As of September 22, 2021, Ontarians must be fully vaccinated and provide proof of vaccination and photo ID to access certain public settings and facilities. In response to the requirement, the Ontario Human Rights Commission (the “OHRC”) published a Policy Statement (“Policy”) clarifying the implications of vaccination mandates on human rights
In light of recent social justice movements, businesses are increasingly aware of issues pertaining to diversity and inclusion, making it essential for employers to take proactive steps to address inequality in the workplace. Our presenters explore how to set up special programs under human rights legislation, and discuss best practices for advancing substantive equality in…
On May 20, 2021, the government of British Columbia passed Bill 13, Employment Standards Amendment Act (No. 2), 2021, which amends the Employment Standards Act, 1996 to provide employees with three days of paid sick leave for reasons related to COVID-19, as well as a permanent paid sick leave for any illness or injury.…
The Supreme Court of Canada’s recent decision in Fraser v. Canada (Attorney General), 2020 SCC 28 (“Fraser“) raises fundamental questions about how allegations of discrimination under human rights legislation and the Canadian Charter of Rights and Freedoms (“Charter“) will be adjudicated in the future. At a minimum, employers should carefully review distinctions drawn under workplace policies, practices, and benefits plans—particularly distinctions between full-time employees, part-time employees, and employees on a leave of absence—to ensure those distinctions do not disproportionally impact women with children.
Continue Reading Supreme Court Revisits Workplace Discrimination in the Context of Pension Service Buy-Back
Ontario Government Declares State of Emergency
The Government of Ontario declared a province-wide state of emergency in an effort to contain the spread of COVID-19. This will impact employers and employees.
The government ordered the closure of all facilities with recreational programs, public libraries, private schools as defined in the Education Act, licensed child care centres, movie and performance theatres, concert venues and bars and restaurants. Bars and restaurants that offer take out or delivery services can remain open for that purpose.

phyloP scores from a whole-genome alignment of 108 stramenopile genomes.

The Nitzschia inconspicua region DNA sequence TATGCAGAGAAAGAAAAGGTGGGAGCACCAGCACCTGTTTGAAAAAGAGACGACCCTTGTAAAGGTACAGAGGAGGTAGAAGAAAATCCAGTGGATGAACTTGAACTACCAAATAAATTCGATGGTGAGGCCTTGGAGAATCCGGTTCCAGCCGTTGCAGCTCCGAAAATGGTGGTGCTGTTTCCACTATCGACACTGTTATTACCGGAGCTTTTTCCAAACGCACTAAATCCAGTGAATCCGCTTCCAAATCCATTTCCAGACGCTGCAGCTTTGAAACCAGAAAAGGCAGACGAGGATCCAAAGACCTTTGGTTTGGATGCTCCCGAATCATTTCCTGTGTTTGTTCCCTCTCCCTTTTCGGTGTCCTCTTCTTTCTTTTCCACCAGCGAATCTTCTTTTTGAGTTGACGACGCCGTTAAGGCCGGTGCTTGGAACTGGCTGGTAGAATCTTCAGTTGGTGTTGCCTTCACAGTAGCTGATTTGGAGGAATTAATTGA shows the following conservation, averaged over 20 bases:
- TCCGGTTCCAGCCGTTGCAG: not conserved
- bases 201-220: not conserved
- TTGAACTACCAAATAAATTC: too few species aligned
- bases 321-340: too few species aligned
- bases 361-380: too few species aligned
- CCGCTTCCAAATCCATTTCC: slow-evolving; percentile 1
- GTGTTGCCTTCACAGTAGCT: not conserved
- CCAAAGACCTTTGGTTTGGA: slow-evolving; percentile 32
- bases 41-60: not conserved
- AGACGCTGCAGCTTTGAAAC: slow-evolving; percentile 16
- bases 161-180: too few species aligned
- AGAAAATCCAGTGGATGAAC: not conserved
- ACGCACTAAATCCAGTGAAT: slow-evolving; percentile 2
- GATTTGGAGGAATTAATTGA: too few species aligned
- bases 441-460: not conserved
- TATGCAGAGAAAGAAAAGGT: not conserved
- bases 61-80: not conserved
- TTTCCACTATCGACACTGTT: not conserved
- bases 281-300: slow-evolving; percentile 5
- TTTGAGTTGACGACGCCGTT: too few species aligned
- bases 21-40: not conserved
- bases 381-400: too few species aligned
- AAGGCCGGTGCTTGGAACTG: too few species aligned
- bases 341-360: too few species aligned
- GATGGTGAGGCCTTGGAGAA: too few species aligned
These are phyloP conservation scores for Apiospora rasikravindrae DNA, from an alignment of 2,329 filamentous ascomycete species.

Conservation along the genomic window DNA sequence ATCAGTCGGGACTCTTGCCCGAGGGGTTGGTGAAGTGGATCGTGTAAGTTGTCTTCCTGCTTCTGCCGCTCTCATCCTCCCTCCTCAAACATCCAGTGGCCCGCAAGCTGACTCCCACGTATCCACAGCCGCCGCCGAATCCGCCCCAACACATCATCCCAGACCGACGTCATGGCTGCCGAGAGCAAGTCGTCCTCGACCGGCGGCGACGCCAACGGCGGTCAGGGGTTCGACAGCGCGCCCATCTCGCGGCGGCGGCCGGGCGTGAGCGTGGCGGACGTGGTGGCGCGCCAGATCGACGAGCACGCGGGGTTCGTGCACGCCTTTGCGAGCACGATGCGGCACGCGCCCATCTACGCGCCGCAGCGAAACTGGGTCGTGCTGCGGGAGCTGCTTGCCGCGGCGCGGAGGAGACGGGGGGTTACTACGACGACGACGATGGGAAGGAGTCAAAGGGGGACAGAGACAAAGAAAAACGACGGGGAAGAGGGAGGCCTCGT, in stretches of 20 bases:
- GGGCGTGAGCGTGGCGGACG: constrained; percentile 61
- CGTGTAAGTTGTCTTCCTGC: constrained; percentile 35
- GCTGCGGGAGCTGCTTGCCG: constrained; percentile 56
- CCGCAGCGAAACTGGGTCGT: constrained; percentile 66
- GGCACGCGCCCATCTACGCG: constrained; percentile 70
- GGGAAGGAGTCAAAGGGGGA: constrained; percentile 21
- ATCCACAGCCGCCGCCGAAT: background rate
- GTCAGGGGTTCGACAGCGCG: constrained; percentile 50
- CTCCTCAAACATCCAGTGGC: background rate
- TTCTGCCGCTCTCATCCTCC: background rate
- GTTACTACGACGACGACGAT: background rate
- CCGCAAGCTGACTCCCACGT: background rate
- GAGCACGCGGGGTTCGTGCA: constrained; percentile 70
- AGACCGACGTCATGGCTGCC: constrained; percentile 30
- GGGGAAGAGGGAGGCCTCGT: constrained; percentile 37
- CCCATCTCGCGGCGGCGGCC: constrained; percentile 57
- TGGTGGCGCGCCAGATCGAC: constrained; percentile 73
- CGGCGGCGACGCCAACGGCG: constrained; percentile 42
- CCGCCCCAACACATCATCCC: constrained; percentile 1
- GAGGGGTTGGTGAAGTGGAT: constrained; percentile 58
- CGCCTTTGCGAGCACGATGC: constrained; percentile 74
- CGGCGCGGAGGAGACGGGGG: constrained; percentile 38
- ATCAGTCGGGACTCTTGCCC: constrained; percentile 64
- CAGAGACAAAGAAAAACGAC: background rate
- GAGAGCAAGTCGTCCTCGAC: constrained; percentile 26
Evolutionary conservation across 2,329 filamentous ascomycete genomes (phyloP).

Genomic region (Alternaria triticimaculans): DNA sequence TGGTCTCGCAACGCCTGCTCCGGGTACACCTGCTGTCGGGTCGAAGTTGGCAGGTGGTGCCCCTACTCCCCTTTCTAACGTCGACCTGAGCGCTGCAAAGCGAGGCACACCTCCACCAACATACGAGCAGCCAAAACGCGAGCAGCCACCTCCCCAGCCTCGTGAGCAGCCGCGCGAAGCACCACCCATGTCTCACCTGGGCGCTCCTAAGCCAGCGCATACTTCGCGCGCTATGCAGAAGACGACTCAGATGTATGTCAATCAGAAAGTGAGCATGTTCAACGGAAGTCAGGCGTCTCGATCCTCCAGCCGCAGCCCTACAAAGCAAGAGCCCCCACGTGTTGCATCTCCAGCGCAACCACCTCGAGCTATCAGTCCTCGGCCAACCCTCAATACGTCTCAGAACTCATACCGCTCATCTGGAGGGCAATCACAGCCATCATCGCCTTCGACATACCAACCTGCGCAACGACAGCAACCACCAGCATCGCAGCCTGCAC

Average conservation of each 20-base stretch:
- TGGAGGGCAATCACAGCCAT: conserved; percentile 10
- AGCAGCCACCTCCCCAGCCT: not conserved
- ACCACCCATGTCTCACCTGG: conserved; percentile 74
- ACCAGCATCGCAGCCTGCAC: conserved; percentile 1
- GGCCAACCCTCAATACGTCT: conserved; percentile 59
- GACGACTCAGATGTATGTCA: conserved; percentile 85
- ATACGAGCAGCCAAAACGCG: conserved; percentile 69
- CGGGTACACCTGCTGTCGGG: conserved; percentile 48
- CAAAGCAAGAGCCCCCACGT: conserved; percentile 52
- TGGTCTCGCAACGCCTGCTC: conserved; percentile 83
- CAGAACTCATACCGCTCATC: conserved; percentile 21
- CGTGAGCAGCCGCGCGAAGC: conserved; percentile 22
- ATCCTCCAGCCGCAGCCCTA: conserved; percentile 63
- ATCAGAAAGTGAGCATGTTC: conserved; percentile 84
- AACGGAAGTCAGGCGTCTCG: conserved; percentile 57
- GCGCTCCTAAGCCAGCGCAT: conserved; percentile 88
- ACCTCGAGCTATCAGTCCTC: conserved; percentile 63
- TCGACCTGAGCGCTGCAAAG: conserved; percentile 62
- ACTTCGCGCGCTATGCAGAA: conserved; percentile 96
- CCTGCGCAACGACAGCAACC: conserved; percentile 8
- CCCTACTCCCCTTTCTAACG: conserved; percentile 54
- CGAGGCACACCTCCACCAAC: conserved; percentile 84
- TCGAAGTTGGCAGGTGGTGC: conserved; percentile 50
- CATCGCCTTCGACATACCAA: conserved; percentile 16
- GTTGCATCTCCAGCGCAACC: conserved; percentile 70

Continue Reading Update on COVID-19: Impact on the Workplace in Ontario
The spread of the 2019 novel coronavirus — the virus responsible for COVID-19 — is now anticipated to reach pandemic levels. Officials from the Public Health Agency of Canada reiterate that the risk of a mass outbreak in Canada remains low, but have encouraged and enforced precautionary measures.
Employers should continue to be vigilant in ensuring a safe and healthy workplace. In addition to our previous client alert, employers should be mindful of the following checklist:
1. Appoint one or more coordinators who will be responsible for tracking and communicating the latest developments of COVID-19. The coordinator(s) should have the authority to make or advise on emergency decisions such as office closures and meeting cancellations.
- According to the size of the employer’s organization, a cross-functional team may be necessary with designated individuals to handle issues such as employee health and safety, medical/personal leaves and accommodations, communications, and compliance.
With the spread of the novel 2019 coronavirus, employers may face significant disruptions in the workplace.
As of January 30, 2020, the World Health Organization declared the coronavirus outbreak a public health emergency of international concern. Officials from the Public Health Agency of Canada have stated that the risk of a major outbreak in Canada remains low, but has encouraged extra precautionary measures. Two cases in Ontario, and one in British Columbia have been confirmed.
Employers should be aware of the legal framework within which they can prepare, manage, and address developments caused by the spread of this virus.
Continue Reading The Coronavirus: How Ontario Employers Can Prepare
To ring in the New Year, we highlight the ten most significant developments in Canadian labour and employment law in 2019.
Continue Reading Top 10 Canadian Labour & Employment Law Developments of 2019
In City of Toronto v. CUPE, Local 79, the Ontario Divisional Court reaffirmed that employers may provide less compensation to an employee who works reduced hours due to a disability without violating the Human Rights Code (“Code”). In this case, the employer discontinued its past practice of permitting employees working part-time hours to remain in the full-time bargaining unit. The change meant that the grievor, who worked part-time hours as an accommodation for his disabilities, suffered a reduction in his benefit entitlements. The Court held that the reduction to the grievor’s benefit entitlements was not discriminatory under the Code.
Continue Reading Less Benefits for Less Work is Not Discrimination – Reaffirmed by Divisional Court
As we reported in our earlier post, in Merrifield v The Attorney General, 2017 ONSC 1333, the Ontario Superior Court allowed an employee’s claim against his employer and two superiors for the “tort of harassment” and awarded significant damages against the defendants as a consequence. In its decision released today, the Ontario Court of Appeal (“ONCA”) held that there is currently no independent tort of harassment in Ontario, overturning the lower court’s decision. However, the ONCA did not rule out “the development of a properly conceived tort of harassment” that may apply in appropriate contexts.
Continue Reading The Verdict is In: Ontario Court of Appeal Finds No Tort of Harassment (Yet)